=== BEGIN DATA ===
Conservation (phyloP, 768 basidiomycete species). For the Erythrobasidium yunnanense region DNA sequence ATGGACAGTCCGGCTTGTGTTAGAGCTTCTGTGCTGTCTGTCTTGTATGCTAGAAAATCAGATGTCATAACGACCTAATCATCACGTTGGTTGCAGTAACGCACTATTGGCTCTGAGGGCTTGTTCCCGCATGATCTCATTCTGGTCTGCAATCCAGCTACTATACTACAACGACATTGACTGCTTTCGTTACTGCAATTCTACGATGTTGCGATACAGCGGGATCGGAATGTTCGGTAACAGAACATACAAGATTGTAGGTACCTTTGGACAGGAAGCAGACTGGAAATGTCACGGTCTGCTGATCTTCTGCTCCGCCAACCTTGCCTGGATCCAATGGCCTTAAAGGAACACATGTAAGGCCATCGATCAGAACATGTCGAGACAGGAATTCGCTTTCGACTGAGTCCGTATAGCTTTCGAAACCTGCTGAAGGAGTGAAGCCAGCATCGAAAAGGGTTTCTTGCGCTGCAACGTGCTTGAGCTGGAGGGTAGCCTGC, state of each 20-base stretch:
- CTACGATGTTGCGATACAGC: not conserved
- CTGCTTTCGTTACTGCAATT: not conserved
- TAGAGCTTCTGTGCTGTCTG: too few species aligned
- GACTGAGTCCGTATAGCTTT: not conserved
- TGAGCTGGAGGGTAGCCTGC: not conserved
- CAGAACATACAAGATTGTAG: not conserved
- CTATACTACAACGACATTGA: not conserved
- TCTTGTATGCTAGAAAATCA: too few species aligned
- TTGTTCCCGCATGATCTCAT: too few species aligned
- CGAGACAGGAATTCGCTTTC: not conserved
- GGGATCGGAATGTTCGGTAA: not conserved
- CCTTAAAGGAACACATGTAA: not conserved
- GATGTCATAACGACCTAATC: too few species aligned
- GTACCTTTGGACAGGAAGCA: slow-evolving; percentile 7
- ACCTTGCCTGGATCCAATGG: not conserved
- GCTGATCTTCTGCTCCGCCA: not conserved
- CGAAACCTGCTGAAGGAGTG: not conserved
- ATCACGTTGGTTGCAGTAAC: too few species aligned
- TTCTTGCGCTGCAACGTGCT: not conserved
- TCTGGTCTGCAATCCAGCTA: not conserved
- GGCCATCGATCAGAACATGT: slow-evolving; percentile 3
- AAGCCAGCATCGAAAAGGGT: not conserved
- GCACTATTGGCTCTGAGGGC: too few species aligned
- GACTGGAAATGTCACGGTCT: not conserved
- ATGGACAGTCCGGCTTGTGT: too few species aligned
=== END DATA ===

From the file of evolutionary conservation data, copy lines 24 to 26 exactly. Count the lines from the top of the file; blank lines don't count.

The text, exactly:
- GCACTATTGGCTCTGAGGGC: too few species aligned
- GACTGGAAATGTCACGGTCT: not conserved
- ATGGACAGTCCGGCTTGTGT: too few species aligned